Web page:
What is the Fixed Costs Regime?
The fixed recoverable costs (FRC) regime sets the amount of legal costs that the winning party can claim back from the losing party in civil litigation.
In proceedings today, it is not uncommon for costs to amount to nearly the same or exceed any sum awarded by a court. The purpose of the regime is to give parties certainty about the maximum amount that the losing party will have to contribute to the winning party’s costs.
The New Fixed Costs Regime October 2023
Previously, under the Civil Procedure Rules (CPR), the FCR regime only applied to road traffic accident cases with up to £10,000 in damages. For all other cases, the amount recoverable depended on what the winner’s lawyers charge and whether the court deemed those charges to be reasonable and proportionate, considering the value and complexity of the case.
However, since the implementation of the new regime under CPR 45 and PD 45, which came into effect on 1 October 2023, the regime is now extended to all types of civil proceedings valued at less than £100,000 allocated to the fast and intermediate tracks, that are issued on or after 1 October 2023.
There are exceptions to this general rule including:
- particularly complex cases allocated to the multi-track;
- if a party is protected by CPR r.45.1(6);
- personal injury claims where the cause of action accrues before 1 October 2023; and
- residential housing claims (although this may change with new legislation in 2025).
Effect of the New Fixed Costs Regime
Under the new regime, the maximum costs the losing party will be liable to pay will be fixed at the rates set in the tables at PD 45 of the CPR.
In determining these rates, the court will assign the case to a complexity band, labelled 1 to 4 in ascending order of complexity. The more complex the case, the higher the band it will be assigned to, and the greater the fixed costs applicable to the case.
In deciding the band into which the dispute falls, consideration will be had for the nature of the claim, the amount in dispute, the legal complexity, the number of parties, and the expected duration of the hearing.
There are also certain cases in which the new FCR regime is applied but costs greater than the FRC can be awarded such as where vulnerable parties or witnesses have resulted in additional work leading to costs 20% above the FRC.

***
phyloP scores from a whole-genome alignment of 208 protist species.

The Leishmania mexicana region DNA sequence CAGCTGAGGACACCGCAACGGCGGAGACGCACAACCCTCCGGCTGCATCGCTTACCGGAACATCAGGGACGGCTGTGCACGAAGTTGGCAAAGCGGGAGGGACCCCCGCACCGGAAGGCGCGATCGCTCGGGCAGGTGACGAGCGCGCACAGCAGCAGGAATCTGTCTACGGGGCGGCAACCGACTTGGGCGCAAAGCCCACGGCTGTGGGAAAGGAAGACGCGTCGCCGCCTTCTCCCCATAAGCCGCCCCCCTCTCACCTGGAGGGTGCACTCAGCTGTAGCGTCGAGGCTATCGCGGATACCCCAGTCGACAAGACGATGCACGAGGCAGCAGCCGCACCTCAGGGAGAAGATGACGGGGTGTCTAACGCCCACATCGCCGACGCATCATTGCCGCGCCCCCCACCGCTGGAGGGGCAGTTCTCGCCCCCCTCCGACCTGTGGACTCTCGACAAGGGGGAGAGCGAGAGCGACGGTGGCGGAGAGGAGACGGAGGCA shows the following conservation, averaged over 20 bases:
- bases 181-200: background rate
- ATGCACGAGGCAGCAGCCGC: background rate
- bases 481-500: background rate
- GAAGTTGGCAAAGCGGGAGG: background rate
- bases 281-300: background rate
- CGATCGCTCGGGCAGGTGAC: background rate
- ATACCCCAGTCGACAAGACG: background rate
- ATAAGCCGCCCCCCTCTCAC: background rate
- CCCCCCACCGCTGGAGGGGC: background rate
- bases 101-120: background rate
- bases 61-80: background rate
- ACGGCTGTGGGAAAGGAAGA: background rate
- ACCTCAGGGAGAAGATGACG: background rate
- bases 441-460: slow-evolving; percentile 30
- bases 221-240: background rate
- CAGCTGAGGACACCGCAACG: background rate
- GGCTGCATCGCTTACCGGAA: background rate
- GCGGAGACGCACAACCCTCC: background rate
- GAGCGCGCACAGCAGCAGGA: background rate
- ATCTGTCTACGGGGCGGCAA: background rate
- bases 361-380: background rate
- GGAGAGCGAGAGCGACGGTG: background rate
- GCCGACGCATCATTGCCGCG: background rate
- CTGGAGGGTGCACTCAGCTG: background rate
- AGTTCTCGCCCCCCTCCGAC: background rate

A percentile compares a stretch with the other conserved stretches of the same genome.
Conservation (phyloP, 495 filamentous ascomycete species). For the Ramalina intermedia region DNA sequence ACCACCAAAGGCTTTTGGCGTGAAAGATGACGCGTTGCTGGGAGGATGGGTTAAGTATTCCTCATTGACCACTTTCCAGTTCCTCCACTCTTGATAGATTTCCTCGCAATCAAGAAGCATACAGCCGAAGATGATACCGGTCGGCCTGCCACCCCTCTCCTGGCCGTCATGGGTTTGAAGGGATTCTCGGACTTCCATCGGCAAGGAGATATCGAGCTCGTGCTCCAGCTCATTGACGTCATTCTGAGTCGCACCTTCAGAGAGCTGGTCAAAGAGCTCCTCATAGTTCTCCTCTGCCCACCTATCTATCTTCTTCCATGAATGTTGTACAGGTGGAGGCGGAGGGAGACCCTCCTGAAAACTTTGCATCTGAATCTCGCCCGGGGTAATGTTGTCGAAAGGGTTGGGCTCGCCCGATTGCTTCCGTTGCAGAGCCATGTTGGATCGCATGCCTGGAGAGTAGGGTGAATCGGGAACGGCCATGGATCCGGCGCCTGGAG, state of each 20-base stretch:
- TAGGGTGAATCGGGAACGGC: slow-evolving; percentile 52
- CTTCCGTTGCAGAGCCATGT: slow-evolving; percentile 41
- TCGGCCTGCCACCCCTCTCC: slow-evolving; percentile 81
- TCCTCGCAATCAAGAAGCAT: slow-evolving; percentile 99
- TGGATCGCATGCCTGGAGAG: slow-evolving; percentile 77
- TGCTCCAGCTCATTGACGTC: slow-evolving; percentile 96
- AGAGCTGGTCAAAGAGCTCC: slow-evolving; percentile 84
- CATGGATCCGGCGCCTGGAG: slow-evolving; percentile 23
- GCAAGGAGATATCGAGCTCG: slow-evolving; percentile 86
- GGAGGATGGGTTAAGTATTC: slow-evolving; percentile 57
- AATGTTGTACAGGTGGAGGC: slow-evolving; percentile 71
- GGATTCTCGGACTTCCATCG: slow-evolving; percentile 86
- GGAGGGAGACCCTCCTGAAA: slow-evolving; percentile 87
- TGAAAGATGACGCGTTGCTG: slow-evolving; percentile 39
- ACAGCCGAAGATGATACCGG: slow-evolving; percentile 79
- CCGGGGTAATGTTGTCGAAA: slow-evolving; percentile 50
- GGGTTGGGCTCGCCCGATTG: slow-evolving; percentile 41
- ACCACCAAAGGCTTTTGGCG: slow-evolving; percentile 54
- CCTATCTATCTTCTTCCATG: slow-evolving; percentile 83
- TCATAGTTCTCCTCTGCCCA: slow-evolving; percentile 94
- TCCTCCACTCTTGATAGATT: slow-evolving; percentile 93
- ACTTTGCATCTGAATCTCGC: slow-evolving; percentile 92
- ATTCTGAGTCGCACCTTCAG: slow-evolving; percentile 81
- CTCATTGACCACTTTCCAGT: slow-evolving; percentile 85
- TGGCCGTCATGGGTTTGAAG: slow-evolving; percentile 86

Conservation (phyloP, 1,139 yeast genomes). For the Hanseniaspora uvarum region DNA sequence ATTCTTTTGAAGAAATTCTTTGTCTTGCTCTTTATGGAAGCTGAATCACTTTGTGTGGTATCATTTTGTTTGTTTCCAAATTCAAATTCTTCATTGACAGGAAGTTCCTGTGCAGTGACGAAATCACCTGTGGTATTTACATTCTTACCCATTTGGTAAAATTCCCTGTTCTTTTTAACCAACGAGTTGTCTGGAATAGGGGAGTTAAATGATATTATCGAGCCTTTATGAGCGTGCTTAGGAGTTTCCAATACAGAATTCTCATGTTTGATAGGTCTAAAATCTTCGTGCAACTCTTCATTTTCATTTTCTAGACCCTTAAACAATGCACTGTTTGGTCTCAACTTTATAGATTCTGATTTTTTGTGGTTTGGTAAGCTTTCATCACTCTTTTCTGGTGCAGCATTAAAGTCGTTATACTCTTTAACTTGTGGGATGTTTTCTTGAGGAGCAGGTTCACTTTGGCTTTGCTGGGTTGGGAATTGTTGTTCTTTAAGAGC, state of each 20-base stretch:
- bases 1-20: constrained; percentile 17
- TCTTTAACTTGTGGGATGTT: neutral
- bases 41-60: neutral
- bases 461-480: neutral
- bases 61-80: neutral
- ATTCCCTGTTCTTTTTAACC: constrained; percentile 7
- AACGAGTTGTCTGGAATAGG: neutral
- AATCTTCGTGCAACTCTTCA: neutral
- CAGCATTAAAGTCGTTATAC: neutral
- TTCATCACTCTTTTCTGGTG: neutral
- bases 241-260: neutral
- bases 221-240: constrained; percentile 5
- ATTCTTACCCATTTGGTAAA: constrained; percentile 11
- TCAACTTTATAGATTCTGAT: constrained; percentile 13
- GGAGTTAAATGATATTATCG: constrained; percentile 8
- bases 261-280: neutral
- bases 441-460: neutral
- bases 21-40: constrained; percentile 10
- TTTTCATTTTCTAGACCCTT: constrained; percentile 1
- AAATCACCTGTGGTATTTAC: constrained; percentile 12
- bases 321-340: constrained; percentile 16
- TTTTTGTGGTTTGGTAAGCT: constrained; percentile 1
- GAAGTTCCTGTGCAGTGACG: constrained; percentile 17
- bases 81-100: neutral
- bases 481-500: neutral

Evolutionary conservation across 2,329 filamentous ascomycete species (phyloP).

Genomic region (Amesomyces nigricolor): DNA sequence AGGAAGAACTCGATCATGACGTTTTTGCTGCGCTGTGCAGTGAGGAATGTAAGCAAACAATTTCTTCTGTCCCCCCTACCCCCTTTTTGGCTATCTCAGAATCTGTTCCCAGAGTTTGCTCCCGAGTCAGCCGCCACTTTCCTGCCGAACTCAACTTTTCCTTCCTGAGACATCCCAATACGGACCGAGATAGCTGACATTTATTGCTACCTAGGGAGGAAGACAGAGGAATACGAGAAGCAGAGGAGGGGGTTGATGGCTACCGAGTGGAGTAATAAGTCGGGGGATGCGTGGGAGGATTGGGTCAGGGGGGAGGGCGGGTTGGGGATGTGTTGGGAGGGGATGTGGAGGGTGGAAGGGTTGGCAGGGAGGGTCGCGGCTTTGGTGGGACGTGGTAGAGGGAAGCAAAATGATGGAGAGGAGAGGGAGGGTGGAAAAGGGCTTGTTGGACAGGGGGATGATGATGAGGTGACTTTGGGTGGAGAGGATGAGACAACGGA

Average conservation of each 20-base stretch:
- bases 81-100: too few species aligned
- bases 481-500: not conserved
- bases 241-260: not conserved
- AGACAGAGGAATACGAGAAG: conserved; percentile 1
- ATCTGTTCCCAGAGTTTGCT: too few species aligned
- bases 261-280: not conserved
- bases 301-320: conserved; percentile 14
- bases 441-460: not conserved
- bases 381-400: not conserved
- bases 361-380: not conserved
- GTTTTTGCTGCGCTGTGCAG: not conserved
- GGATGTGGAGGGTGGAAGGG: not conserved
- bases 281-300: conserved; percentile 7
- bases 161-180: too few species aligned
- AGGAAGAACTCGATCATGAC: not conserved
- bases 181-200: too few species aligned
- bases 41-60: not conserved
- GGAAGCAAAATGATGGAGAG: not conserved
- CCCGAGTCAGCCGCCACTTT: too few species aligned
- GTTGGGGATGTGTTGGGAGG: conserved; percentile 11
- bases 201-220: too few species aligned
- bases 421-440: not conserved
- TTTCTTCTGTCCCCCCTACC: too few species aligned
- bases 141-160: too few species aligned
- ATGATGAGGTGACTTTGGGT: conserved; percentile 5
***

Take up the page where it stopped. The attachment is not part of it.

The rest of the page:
How Does The New Fixed Costs Regime Affect Disputes?
At first blush, the new regime may appear to be a welcome change to litigants as it provides an additional degree of certainty as regards adverse costs.
However, it is important to remember that only the recoverable costs are fixed, not what lawyers charge for representing a party in the proceedings. Any shortfall between the recoverable costs and the amount charged by lawyers remains the winner’s liability.
This liability will also be greater as the introduction of complexity bands potentially creates and additional procedural step for which parties will have to determine their applicable band and make representations if their assigned band is disputed.
Arbitration Agreements to agree on costs liabilities
Since the introduction of the new FCR regime, parties are seeking alternative methods to resolve their dispute which allows them to keep in control of their costs.
Unsurprisingly, parties are turning towards arbitration as a method that is more cost-effective and allows the parties to agree terms on costs liabilities.
To ensure arbitration is available when a dispute arises, parties need to enter into an Arbitration Agreement.
International businesses across the world are including arbitration agreements as boilerplate clauses in all their standard contracts. However, there are still many who don’t and end up incurring significant costs when a dispute ultimately arises.
As such, the best approach parties can take to maintain control over their costs is to draft a clear arbitration clause into their contract.
An effective Arbitration Agreement should be in writing and include the following non-exhaustive provisions:
- The seat of the arbitration
- The governing law
- The nature of the dispute under the agreement
- The inarbitrability of specific agreements under the chosen law and elected by the parties
- Whether the arbitration is to be ad hoc or institutional
- The number of arbitrators in the tribunal
- The language of the proceedings
- Specifying any opt-out provisions.
The decisions a business makes on each of these points will have consequences on future arbitrations, so it is essential that expert advice is sought. A poorly drafted, unclear Arbitration Agreement will only result in additional delay and costs.
At Eldwick Law, our expert lawyers can assist in drafting an Arbitration Agreement that suits your business needs and will draw upon their experience in arbitration proceedings to mitigate potential issues arising in the future.
For more information on how Eldwick Law can assist you, or to arrange a consultation, please contact our London office.
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